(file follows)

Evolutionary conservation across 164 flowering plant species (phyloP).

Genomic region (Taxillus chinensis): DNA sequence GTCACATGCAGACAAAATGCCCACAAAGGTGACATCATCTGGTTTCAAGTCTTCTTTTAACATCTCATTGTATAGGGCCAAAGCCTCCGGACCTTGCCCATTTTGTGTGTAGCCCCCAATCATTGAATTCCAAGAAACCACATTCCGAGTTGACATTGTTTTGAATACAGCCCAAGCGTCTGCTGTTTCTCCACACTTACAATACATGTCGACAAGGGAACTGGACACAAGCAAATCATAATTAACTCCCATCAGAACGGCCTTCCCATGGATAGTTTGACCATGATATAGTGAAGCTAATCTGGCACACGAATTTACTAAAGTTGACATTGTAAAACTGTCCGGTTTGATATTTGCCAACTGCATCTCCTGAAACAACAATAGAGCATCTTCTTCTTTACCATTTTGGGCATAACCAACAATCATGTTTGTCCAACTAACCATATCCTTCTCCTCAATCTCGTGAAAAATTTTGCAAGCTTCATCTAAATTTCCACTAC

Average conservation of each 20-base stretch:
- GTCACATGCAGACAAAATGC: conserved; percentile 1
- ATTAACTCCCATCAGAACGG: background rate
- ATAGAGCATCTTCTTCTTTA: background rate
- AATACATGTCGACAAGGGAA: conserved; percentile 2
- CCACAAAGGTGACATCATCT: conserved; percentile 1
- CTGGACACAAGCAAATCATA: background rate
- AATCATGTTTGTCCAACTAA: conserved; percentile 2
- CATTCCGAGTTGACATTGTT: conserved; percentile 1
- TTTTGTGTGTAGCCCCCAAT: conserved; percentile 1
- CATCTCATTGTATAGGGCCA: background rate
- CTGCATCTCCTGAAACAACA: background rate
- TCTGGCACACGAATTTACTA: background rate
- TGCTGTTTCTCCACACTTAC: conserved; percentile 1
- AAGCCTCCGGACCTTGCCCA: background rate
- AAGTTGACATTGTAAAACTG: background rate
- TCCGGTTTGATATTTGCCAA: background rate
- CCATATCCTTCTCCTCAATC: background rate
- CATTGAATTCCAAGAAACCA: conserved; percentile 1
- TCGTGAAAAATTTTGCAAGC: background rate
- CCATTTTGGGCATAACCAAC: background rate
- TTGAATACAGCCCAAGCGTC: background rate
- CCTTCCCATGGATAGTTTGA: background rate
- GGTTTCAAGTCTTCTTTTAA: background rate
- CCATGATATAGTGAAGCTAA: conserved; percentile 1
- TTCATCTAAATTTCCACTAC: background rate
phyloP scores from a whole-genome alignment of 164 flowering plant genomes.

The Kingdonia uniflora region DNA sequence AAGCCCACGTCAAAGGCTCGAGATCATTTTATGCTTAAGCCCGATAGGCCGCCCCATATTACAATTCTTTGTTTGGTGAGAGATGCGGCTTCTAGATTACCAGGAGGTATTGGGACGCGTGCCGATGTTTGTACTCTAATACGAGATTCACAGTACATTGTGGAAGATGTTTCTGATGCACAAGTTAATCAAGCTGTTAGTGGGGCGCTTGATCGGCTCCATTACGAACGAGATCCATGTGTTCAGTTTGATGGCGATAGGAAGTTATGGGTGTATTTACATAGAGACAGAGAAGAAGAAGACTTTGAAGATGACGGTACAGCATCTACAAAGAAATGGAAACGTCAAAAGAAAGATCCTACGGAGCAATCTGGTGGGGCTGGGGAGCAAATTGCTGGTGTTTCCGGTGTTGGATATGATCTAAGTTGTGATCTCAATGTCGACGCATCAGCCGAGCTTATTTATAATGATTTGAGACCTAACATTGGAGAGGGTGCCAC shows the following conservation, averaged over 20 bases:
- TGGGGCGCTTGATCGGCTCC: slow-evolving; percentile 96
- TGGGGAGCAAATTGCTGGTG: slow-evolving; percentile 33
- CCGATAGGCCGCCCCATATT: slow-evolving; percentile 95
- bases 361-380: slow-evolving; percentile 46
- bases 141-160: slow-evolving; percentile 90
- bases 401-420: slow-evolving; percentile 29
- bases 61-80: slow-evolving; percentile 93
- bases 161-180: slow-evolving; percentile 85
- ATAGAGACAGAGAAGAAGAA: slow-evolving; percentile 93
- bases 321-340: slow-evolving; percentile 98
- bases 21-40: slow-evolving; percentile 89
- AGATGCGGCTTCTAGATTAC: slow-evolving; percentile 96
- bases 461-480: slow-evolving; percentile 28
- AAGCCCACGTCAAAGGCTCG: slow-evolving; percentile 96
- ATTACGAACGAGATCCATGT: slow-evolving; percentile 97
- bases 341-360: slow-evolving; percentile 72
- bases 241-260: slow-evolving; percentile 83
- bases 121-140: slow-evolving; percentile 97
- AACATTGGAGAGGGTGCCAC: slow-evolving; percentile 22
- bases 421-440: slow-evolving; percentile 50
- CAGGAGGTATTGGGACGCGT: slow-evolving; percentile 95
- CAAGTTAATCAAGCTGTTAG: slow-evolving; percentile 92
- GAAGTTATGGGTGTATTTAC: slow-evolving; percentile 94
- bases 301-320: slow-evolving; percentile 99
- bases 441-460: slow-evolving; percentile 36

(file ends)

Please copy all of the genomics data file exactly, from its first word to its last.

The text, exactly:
Evolutionary conservation across 164 flowering plant species (phyloP).

Genomic region (Taxillus chinensis): DNA sequence GTCACATGCAGACAAAATGCCCACAAAGGTGACATCATCTGGTTTCAAGTCTTCTTTTAACATCTCATTGTATAGGGCCAAAGCCTCCGGACCTTGCCCATTTTGTGTGTAGCCCCCAATCATTGAATTCCAAGAAACCACATTCCGAGTTGACATTGTTTTGAATACAGCCCAAGCGTCTGCTGTTTCTCCACACTTACAATACATGTCGACAAGGGAACTGGACACAAGCAAATCATAATTAACTCCCATCAGAACGGCCTTCCCATGGATAGTTTGACCATGATATAGTGAAGCTAATCTGGCACACGAATTTACTAAAGTTGACATTGTAAAACTGTCCGGTTTGATATTTGCCAACTGCATCTCCTGAAACAACAATAGAGCATCTTCTTCTTTACCATTTTGGGCATAACCAACAATCATGTTTGTCCAACTAACCATATCCTTCTCCTCAATCTCGTGAAAAATTTTGCAAGCTTCATCTAAATTTCCACTAC

Average conservation of each 20-base stretch:
- GTCACATGCAGACAAAATGC: conserved; percentile 1
- ATTAACTCCCATCAGAACGG: background rate
- ATAGAGCATCTTCTTCTTTA: background rate
- AATACATGTCGACAAGGGAA: conserved; percentile 2
- CCACAAAGGTGACATCATCT: conserved; percentile 1
- CTGGACACAAGCAAATCATA: background rate
- AATCATGTTTGTCCAACTAA: conserved; percentile 2
- CATTCCGAGTTGACATTGTT: conserved; percentile 1
- TTTTGTGTGTAGCCCCCAAT: conserved; percentile 1
- CATCTCATTGTATAGGGCCA: background rate
- CTGCATCTCCTGAAACAACA: background rate
- TCTGGCACACGAATTTACTA: background rate
- TGCTGTTTCTCCACACTTAC: conserved; percentile 1
- AAGCCTCCGGACCTTGCCCA: background rate
- AAGTTGACATTGTAAAACTG: background rate
- TCCGGTTTGATATTTGCCAA: background rate
- CCATATCCTTCTCCTCAATC: background rate
- CATTGAATTCCAAGAAACCA: conserved; percentile 1
- TCGTGAAAAATTTTGCAAGC: background rate
- CCATTTTGGGCATAACCAAC: background rate
- TTGAATACAGCCCAAGCGTC: background rate
- CCTTCCCATGGATAGTTTGA: background rate
- GGTTTCAAGTCTTCTTTTAA: background rate
- CCATGATATAGTGAAGCTAA: conserved; percentile 1
- TTCATCTAAATTTCCACTAC: background rate
phyloP scores from a whole-genome alignment of 164 flowering plant genomes.

The Kingdonia uniflora region DNA sequence AAGCCCACGTCAAAGGCTCGAGATCATTTTATGCTTAAGCCCGATAGGCCGCCCCATATTACAATTCTTTGTTTGGTGAGAGATGCGGCTTCTAGATTACCAGGAGGTATTGGGACGCGTGCCGATGTTTGTACTCTAATACGAGATTCACAGTACATTGTGGAAGATGTTTCTGATGCACAAGTTAATCAAGCTGTTAGTGGGGCGCTTGATCGGCTCCATTACGAACGAGATCCATGTGTTCAGTTTGATGGCGATAGGAAGTTATGGGTGTATTTACATAGAGACAGAGAAGAAGAAGACTTTGAAGATGACGGTACAGCATCTACAAAGAAATGGAAACGTCAAAAGAAAGATCCTACGGAGCAATCTGGTGGGGCTGGGGAGCAAATTGCTGGTGTTTCCGGTGTTGGATATGATCTAAGTTGTGATCTCAATGTCGACGCATCAGCCGAGCTTATTTATAATGATTTGAGACCTAACATTGGAGAGGGTGCCAC shows the following conservation, averaged over 20 bases:
- TGGGGCGCTTGATCGGCTCC: slow-evolving; percentile 96
- TGGGGAGCAAATTGCTGGTG: slow-evolving; percentile 33
- CCGATAGGCCGCCCCATATT: slow-evolving; percentile 95
- bases 361-380: slow-evolving; percentile 46
- bases 141-160: slow-evolving; percentile 90
- bases 401-420: slow-evolving; percentile 29
- bases 61-80: slow-evolving; percentile 93
- bases 161-180: slow-evolving; percentile 85
- ATAGAGACAGAGAAGAAGAA: slow-evolving; percentile 93
- bases 321-340: slow-evolving; percentile 98
- bases 21-40: slow-evolving; percentile 89
- AGATGCGGCTTCTAGATTAC: slow-evolving; percentile 96
- bases 461-480: slow-evolving; percentile 28
- AAGCCCACGTCAAAGGCTCG: slow-evolving; percentile 96
- ATTACGAACGAGATCCATGT: slow-evolving; percentile 97
- bases 341-360: slow-evolving; percentile 72
- bases 241-260: slow-evolving; percentile 83
- bases 121-140: slow-evolving; percentile 97
- AACATTGGAGAGGGTGCCAC: slow-evolving; percentile 22
- bases 421-440: slow-evolving; percentile 50
- CAGGAGGTATTGGGACGCGT: slow-evolving; percentile 95
- CAAGTTAATCAAGCTGTTAG: slow-evolving; percentile 92
- GAAGTTATGGGTGTATTTAC: slow-evolving; percentile 94
- bases 301-320: slow-evolving; percentile 99
- bases 441-460: slow-evolving; percentile 36